With the help of an old handwritten memoir of 300 or so pages and a limited 78RPM Japanese record collection mostly from the 1930s and ‘40s, Seattle-based composer and percussionist Paul Kikuchi explores the life of a great grandfather he never knew in his newest song cycle, “Bat of No Bird Island.”

“As a composer, I make fairly abstract work,” said Kikuchi, adding that this song cycle draws inspiration not only from his great-grandfather’s stories and life, but the connection he has made to it himself. “His record collection has become a much more inspirational seed than I expected it to.”

The four-movement song cycle invites the audience to join Kikuchi on this abstract exploration of his great grandfather, Zenkichi Kikuchi. Some parts of the memoir will be spoken through old walkie talkies, intentionally distorted with static and feedback. This mimics Kikuchi’s own experience of deciphering the memoir and relating it to who he is. The textured sound of Zenkichi’s records will also be interwoven into the composition.

“I’ve just really grown to love that surface noise,” said Kikuchi. “It feels like a canvas to me almost.”

A chamber jazz ensemble will also perform that includes Kikuchi, Stuart Dempster (trombone and conches), Bill Horist (guitars and dan nguyet), Tari Nelson-Zagar (violin), Eyvind Kang (viola), Maria Scherer Wilson (cello), and Rob Millis (78RPM records).

After immigrating to the United States from Japan as a young man in 1901, Zenkichi established himself as a farmer in the Yakima Valley. His family in Japan helped arrange a marriage in is home country, and his bride arrived in the U.S. in 1910. During World War II, the family was taken from their home, spending two years in a farm labor camp. Upon returning home, they lived through intense discrimination as they resettled and resumed their lives on the farm. While it is specific to his experience, in many ways, the memoir represents the broader experience of Japanese immigrants and marginalized communities in general, noted Kikuchi. The memoir, written in English, has a certain poetic simplicity.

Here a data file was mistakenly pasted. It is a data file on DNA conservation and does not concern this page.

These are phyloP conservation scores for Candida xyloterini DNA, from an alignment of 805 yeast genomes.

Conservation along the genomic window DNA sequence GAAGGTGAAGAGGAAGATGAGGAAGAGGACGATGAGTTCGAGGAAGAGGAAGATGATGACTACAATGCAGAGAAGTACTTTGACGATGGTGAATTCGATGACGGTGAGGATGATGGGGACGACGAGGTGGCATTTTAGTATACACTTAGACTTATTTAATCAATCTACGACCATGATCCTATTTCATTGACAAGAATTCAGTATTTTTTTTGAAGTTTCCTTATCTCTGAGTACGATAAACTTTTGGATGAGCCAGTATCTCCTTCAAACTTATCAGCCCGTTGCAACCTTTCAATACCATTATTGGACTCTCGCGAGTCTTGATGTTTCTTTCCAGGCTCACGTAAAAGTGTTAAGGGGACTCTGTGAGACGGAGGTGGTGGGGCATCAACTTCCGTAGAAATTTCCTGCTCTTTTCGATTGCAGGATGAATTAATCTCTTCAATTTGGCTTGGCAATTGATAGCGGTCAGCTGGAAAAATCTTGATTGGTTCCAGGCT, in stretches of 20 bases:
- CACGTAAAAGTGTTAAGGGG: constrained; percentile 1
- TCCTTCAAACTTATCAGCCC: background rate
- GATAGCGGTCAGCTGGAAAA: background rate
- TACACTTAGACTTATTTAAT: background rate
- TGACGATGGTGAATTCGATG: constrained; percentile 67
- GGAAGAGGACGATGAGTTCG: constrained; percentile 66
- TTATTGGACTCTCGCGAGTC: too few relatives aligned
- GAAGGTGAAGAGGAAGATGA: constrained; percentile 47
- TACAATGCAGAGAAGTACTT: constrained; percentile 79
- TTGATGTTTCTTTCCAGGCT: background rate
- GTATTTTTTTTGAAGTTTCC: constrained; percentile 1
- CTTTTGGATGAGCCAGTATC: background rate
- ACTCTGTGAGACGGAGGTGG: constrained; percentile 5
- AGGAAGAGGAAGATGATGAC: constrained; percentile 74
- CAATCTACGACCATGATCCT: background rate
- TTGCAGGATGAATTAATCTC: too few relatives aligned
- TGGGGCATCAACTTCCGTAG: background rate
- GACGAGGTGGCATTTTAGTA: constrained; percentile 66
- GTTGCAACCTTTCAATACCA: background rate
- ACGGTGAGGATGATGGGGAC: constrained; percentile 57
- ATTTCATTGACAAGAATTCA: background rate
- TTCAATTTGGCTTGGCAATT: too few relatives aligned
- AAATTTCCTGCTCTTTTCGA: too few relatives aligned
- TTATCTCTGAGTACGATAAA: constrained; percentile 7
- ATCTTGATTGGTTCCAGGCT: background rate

The title of the composition comes from the following selection Zenkichi wrote in his memoir:

“School teachers in the time not all graduate of college. Some time, they send some problem to me to explain, and most farmer can not figure, about the stacked hay. Generally come to me figure out for trade, and some the orchardist come to me about using fertilizer, because in this these time nobody knew about fertilizer, nor recognize its necessary, so nobody knew anything.  So I was like a Bat of no bird island.”

“You just have to kind of stop and think about it,” said Kikuchi. “That was a phrase that really stood out to me.”

In the unpublished memoir, some of the topics he also writes about include farming, hardship as a youth, and sending for his wife and daughter to join him at the farm labor camp, removing them from the internment camp. On his decision to stay in America, Zenkichi writes:

“Change of the mind: In the streets there are many educated Japanese young men. But they walking or living as stray sheep, because they don’t know what they should do, or can do. To lead these young men to farm and build up new Japan in America – real man’s job. Farming only thing we can do with decent, and hope of future in present social condition. I should, to do and I have well to do even my ability very low. From that time I change my mind to stay in US instead of go to Japan.”

Kikuchi’s grandparents farmed and lived on the same land Zenkichi lived on near the end of his life. Kikuchi, who grew up on the Kitsap Peninsula in Indianola, went there as a kid, and still recalls running through the orchards and climbing on the tractors.
“I definitely felt like I got to know him better,” noted Kikuchi, adding that he learned that his great-grandfather was a leader in the Japanese community and is in awe of him and the overall courage, perseverance and determination of immigrants to make it work in the U.S. “It’s so easy to lose track of how privileged we are in this culture in this time.”

“Bat of No Bird Island” has been made possible with support from Earshot Jazz, the Seattle Office of Arts & Cultural Affairs, Nonsequitur, the Wing Luke Museum of the Asian Pacific American Experience (The Wing), Jack Straw Productions and Chamber Music America’s 2012 New Jazz Works: Commissioning and Ensemble Development program funded through the generosity of the Doris Duke Charitable Foundation.

The composition will premiere at Seattle’s Earshot Jazz Festival on Nov. 2 at 8 p.m. at the Chapel Performance Space on 4649 Sunnyside Avenue North in Seattle’s Wallingford neighborhood. Please visit www.brownpapertickets.com/event/439276 for tickets.

There will also be a free encore performance, which will include a question-and-answer session with the composer on Nov. 7 at 6 p.m., at The Wing on 719 South King Street in Seattle’s Chinatown-International District.

For more on Paul Kikuchi and  “Bat of No Bird Island,”  please visit www.paulkikuchi.com/work/music/projects/no-bird-island.

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